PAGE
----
Bern: Former UN Secretary-General and Nobel Prize Laureate Kofi Annan passed away at the age of 80 on Saturday, prompting an outpouring of tributes from world leaders and diplomats.
Annan was the first black African to take up the role of the world's top diplomat, serving two terms from 1997 to 2006. He died in a Swiss hospital here after a short illness, with his wife Nane and three children -- Ama, Kojo and Nina -- by his side, the foundation named after him said.
Annan had been living near Geneva for several years. His home country, Ghana, declared a week of national mourning.
In a statement announcing his death, the Kofi Annan Foundation described him as a "global statesman and deeply committed internationalist who fought throughout his life for a fairer and more peaceful world".
"During his distinguished career and leadership of the UN, he was an ardent champion of peace, sustainable development, human rights and the rule of law."
Annan was awarded the Nobel Peace Prize jointly with the UN in 2001 "for their work for a better organized and more peaceful world." His tenure as the UN chief coincided with the Iraq War and the HIV/Aids pandemic.
He later served as the UN special envoy for Syria, leading efforts to find a peaceful solution to the conflict. He also led a UN commission to investigate the Rohingya refugee crisis in Myanmar.
Current UN chief Antonio Guterres led the tributes to his predecessor, describing Annan as "a guiding force for good".
"In many ways, Kofi Annan was the UN. He rose through the ranks to lead the organisation into the new millennium with matchless dignity and determination," he said.
Indian Prime Minister Narendra Modi said "the world has lost not only a great African diplomat and humanitarian but also a conscience keeper of international peace and security".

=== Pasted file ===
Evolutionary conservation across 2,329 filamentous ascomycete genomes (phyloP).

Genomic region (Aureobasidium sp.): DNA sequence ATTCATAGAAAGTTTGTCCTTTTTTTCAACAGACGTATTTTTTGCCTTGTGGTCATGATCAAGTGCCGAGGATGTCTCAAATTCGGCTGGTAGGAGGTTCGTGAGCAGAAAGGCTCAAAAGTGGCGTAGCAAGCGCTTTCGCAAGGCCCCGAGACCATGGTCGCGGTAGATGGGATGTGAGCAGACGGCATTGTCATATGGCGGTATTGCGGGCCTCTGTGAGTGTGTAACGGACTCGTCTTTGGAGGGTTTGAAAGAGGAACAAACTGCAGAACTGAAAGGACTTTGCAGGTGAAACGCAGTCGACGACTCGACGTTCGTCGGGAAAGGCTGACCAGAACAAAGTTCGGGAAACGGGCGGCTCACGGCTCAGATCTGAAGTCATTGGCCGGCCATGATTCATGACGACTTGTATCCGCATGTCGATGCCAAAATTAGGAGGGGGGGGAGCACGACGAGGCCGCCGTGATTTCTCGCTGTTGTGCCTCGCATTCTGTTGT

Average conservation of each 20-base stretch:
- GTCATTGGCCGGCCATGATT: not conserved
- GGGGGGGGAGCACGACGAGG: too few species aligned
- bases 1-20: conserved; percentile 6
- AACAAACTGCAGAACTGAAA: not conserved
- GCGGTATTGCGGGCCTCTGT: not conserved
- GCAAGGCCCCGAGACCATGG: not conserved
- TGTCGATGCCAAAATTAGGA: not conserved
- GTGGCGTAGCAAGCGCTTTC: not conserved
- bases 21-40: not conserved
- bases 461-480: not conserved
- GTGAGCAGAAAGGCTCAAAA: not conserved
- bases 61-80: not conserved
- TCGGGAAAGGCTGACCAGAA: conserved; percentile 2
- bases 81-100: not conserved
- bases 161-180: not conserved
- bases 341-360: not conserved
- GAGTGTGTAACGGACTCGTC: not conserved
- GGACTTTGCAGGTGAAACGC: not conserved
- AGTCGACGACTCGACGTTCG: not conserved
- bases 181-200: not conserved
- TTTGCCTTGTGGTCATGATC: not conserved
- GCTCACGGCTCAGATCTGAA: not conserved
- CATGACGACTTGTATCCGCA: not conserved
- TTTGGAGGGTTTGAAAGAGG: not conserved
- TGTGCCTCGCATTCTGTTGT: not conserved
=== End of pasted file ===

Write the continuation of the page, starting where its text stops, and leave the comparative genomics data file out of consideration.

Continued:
UN High Commissioner for Human Rights Zeid Raad Al Hussein said he was grief-stricken over Annan's death.
Ghanaian President Nana Akufo-Addo ordered flags be flown at half-mast across the country and in diplomatic missions across the world for seven days, starting on Monday. He called Annan "one of our greatest compatriots".
UK Prime Minister Theresa May said Annan was "a great leader and reformer of the UN, he made a huge contribution to making the world he had left a better place than the one he was born into".
"We will never forget his calm and resolved gaze, nor the strength of his fight," tweeted French President Emmanuel Macron.
NATO leader Jens Stoltenberg tweeted that the world had lost one of its giants.
However, Annan was not immune from criticism. His critics blamed him for the UN's failure to halt the genocide in Rwanda in the 1990s when he was head of the organisation's peacekeeping operations.
Later, after the US-led invasion of Iraq, he and his son were accused of being involved in the "oil for food corruption scandal" that led some to call for his resignation, though he was later exonerated.